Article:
The ROC does not include other documents, such as the police report, pre-sentence report, or preliminary hearing transcript—unless the defendant stipulates that the document provides a factual basis for the plea. To avoid stipulating to any factual basis, see People v. Palmer (2013) 58 Cal.4th 110, People v. French (2008) 43 Cal.4th 36, 50-51. If you must stipulate, stipulate to a document that you identify or create that contains details except for the damaging information, such as a written plea agreement or sanitized charge. See People v. Holmes (2004) 32 Cal.4th 432. For example, “On the evening of June 15, 2019, on the corner of Webster and 21st Street in Oakland, California, I possessed a controlled substance in violation of H&S C 11377.”

GIVE THE DEFENDANT AND THEIR FAMILY, FRIEND, OR IMMIGRATION COUNSEL A COPY OF THE INCONCLUSIVE ROC. Again, this is the charge pled to, with any amendments, plea agreement, factual basis for the plea if any, and judgment. Obtain, or advise defendant to obtain, a transcript of the plea colloquy. This is best practice because it is possible that courts will rule that an immigrant who applies for relief has the burden of producing the entire ROC to prove that it is inconclusive.

For more on creating a clean ROC and factual basis strategies, see N.8 Controlled Substances at www.ilrc.org/chart.

b. Specific non-federal substance defense. A second type of defense is to negotiate a plea to a specific substance that does not appear on federal drug schedules, such as chorionic gonadotropin and probably khat, for 11377-11379. This defense prevents a CS conviction or drug trafficking AF for any immigration purpose, whether deportability or eligibility for relief. The strong specific substance defense is not at issue in Pereida, is very unlikely to be overturned in another case, and is given effect nationally. The problem is that this can be a difficult plea to negotiate—although California defenders have accomplished it. (Note that even with this defense, the person still might face some other penalties; see Part e.)

c. Meth is a federally-defined controlled substance — but is heroin? Beginning in August 2018, the Ninth Circuit for some months held that California meth is not a federal controlled substance, because the chemical make-up of meth as defined under California schedules explicitly includes geometrical isomers, while the federal definition does not. That made California meth overbroad and indivisible compared to federal “generic” meth. There were multiple decisions in the Lorenzo and Rodriguez-Gamboa cases, until in August 2020 the Ninth Circuit held that meth as defined under California law is a federal controlled substance, because the meth geometrical isomer does not really exist.4For the opinions on methamphetamines, see Lorenzo v. Whitaker, 913 F.3d 930 (9th Cir. Jan. 17, 2019), withdrawing Lorenzo v. Sessions, 902 F.3d 930 (9th Cir. Aug. 29, 2018) and filing a memorandum decision that can be found at https://cdn.ca9.uscourts.gov/datastore/memoranda/2019/01/17/15-70814.pdf. See also U.S. v. Rodriguez-Gamboa, 946 F.3d 548 (remanding to district court for evidentiary hearing regarding the existence of the isomer) and United States v. Rodriguez-Gamboa, 972 F.3d 1148 (9th Cir. 2020) (accepting the district court’s finding that the geometrical isomer in meth does not exist). Many thanks to the Federal Defenders for spotting the isomer issue both for meth and heroin.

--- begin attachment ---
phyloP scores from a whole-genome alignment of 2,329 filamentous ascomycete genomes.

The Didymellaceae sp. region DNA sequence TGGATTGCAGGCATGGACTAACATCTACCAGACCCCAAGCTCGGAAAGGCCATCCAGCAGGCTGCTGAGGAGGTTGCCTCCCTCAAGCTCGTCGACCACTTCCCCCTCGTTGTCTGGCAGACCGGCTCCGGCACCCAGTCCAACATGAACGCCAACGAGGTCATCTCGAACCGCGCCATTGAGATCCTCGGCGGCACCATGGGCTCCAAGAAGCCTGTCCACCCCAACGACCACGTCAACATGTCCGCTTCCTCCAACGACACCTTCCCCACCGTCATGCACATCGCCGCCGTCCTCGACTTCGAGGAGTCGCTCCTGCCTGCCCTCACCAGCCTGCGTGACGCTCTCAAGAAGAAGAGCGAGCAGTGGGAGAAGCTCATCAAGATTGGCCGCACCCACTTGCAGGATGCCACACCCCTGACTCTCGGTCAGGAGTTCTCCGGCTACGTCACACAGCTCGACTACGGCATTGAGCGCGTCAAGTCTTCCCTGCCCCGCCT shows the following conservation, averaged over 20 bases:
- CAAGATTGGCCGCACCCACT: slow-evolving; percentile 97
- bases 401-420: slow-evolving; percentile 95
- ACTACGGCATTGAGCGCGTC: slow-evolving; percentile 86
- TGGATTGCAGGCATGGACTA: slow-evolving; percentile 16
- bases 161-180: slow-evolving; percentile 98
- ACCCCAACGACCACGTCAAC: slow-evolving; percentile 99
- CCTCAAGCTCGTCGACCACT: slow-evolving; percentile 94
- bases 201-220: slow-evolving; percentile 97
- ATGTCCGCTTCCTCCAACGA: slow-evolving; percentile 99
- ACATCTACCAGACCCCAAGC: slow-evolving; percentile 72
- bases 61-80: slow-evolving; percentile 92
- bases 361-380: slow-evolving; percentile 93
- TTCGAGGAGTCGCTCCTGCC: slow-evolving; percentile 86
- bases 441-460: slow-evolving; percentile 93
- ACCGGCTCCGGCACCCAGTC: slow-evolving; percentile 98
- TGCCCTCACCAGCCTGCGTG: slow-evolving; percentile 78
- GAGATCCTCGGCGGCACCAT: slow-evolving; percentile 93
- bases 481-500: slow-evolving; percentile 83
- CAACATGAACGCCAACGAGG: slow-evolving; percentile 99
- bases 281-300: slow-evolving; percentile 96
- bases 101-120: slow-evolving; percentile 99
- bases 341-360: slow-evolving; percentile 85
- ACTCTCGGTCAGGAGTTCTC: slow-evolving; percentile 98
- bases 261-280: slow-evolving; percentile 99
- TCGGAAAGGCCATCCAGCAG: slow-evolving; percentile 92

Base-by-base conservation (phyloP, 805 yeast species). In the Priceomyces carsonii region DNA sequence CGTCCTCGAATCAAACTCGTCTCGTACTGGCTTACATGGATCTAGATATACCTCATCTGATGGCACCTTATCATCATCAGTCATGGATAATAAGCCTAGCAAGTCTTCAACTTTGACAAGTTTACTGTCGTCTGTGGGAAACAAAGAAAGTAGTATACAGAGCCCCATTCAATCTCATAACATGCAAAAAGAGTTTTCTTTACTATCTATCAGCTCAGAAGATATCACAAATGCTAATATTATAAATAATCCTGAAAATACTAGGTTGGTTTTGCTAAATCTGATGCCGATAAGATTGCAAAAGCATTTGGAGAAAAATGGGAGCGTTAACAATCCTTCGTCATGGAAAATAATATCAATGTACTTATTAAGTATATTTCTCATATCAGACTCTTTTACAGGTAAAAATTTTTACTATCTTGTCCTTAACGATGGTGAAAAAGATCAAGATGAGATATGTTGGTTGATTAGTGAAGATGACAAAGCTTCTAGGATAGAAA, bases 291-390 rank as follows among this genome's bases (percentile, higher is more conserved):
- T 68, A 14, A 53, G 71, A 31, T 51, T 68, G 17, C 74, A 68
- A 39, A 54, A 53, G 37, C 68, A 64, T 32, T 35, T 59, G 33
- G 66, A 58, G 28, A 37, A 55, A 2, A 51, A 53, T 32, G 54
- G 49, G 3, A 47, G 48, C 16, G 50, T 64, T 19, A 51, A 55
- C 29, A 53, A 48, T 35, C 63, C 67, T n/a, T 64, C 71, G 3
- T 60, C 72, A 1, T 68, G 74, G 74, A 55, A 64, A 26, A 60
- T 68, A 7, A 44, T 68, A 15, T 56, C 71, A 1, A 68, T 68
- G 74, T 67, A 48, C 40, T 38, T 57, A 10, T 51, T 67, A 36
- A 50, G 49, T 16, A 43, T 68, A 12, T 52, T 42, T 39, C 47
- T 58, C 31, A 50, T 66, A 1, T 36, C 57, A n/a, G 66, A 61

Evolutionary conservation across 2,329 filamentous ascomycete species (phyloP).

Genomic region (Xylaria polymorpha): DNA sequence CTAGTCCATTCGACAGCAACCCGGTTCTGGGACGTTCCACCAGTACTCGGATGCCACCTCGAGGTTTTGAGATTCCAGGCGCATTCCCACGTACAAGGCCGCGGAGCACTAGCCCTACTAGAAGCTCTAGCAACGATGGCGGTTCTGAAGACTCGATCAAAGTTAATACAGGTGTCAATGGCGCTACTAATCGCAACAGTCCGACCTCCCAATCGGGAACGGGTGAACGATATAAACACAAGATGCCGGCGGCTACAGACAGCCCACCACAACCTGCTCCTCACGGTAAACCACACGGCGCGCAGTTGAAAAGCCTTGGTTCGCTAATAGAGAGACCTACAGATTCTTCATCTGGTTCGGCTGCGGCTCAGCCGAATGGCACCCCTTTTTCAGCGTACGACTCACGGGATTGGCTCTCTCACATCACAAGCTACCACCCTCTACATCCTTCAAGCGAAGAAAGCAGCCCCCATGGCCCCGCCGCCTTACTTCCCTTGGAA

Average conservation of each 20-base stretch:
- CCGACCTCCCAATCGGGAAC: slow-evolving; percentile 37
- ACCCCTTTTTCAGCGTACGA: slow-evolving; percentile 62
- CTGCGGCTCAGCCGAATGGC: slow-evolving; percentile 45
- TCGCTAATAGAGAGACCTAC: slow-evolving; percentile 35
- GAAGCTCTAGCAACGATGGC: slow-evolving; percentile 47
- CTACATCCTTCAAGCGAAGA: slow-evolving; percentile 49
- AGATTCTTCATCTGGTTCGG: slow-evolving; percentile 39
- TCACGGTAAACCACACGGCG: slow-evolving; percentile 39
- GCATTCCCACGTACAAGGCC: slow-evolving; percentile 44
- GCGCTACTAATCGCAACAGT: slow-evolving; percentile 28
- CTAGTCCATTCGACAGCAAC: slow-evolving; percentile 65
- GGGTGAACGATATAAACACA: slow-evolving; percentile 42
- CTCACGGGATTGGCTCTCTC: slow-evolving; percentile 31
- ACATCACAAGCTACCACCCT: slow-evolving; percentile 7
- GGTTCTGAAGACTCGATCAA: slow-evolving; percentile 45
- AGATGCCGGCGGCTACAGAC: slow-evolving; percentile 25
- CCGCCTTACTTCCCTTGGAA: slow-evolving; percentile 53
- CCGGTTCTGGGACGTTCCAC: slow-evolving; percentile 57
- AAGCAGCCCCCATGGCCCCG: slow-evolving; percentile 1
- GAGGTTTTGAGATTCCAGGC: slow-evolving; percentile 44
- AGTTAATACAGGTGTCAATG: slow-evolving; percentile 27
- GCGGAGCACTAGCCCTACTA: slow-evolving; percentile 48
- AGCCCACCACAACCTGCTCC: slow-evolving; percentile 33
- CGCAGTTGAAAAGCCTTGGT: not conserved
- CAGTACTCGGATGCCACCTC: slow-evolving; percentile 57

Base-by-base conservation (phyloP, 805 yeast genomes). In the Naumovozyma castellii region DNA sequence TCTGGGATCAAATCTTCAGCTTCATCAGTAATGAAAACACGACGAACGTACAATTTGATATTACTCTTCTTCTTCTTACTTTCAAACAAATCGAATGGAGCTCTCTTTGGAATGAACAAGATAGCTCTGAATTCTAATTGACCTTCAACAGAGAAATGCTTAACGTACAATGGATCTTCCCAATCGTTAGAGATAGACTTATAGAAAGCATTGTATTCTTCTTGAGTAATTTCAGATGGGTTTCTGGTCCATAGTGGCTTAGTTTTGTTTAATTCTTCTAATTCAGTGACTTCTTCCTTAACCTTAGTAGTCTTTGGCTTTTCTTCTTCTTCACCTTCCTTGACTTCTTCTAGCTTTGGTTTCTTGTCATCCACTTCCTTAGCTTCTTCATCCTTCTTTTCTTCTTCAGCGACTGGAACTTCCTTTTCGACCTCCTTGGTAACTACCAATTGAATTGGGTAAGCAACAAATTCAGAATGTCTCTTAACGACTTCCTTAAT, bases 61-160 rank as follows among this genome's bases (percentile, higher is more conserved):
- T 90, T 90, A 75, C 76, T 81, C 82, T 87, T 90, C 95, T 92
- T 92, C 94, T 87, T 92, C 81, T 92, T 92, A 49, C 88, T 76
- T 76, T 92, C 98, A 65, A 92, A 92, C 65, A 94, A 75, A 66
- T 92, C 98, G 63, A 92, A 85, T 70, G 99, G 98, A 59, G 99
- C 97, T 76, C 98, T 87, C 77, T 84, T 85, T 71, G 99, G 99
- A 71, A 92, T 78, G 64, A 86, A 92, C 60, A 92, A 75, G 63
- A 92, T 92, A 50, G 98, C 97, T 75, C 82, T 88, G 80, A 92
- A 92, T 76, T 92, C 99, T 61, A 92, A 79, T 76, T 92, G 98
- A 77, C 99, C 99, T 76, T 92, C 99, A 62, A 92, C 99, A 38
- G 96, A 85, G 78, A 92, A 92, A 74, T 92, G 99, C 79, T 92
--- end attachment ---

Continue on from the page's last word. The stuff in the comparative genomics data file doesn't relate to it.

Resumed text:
Now, advocates in removal proceedings can consider the argument that California heroin is a non-federal substance. Heroin, prohibited under 11350-52, appears to have the same textual overbreadth as meth did: the California statutory schedule specifically includes geometrical isomers of heroin, but the federal schedule does not. Further, it appears that a geometrical isomer of heroin—“isoheroin”—does exist. ILRC will post an expert declaration on this if and when it becomes available. This is not an established defense, and criminal defense counsel should not consider this a safe plea; they should seek one of the other defense strategies described here. But if there is no other alternative, a plea to isoheroin appears to be better than a plea to some other substance in 11350-11352, and immigration advocates can raise it as a defense in removal proceedings.

d. Cannabis as a non-federally-defined controlled substance. Defenders must assume that cannabis under California law, including post-Prop 64, is a federally-defined controlled substance. But advocates defending in removal proceedings can assert that Prop 64 changed the California definition of cannabis, so that it is overbroad and indivisible compared to the federal marijuana definition, and that the Prop 64 definition even applies to some convictions from before Prop 64’s effective date of Nov. 8, 2016. See discussion at H&S C 11357(a)(2) (current), above.

e. Other immigration consequences occur even if these defenses prevail. A noncitizen can be found inadmissible if the government has “reason to believe” the person aided in trafficking (as opposed to giving away) a federally-defined controlled substance. This is based on facts, not a conviction, and therefore it is not controlled by the categorical approach. Even if you create a non-federal substance defense discussed above, which avoids a deportable and inadmissible drug conviction, the person still might be inadmissible—but not deportable—if the government can gather sufficient probative evidence that the person trafficked in a federal CS. You can do little to prevent this, except (a) try to keep the ROC clean of information that would prove this ground, and (b) warn the client that they may be inadmissible and they must not travel outside the U.S. or submit any papers to DHS without getting an expert opinion. Of course, this is a much greater risk if the conviction was for 11378-79, 11351-52, and similar trafficking offenses than for possession.

Finally, sale, possession for sale, and distribution of a CS has been held to be a CIMT, regardless of whether the substance appears on federal drug schedules.5See, e.g., Matter of Khourn, 21 I&N Dec. 1041 (BIA 1997). Assume that any 11351-52 or 11378-79 will be a CIMT, even if you can avoid the (generally far worse) controlled substance penalties. Simple possession is not a CIMT.

2020-10-22T16:51:42+00:00Updated January 29th, 2020|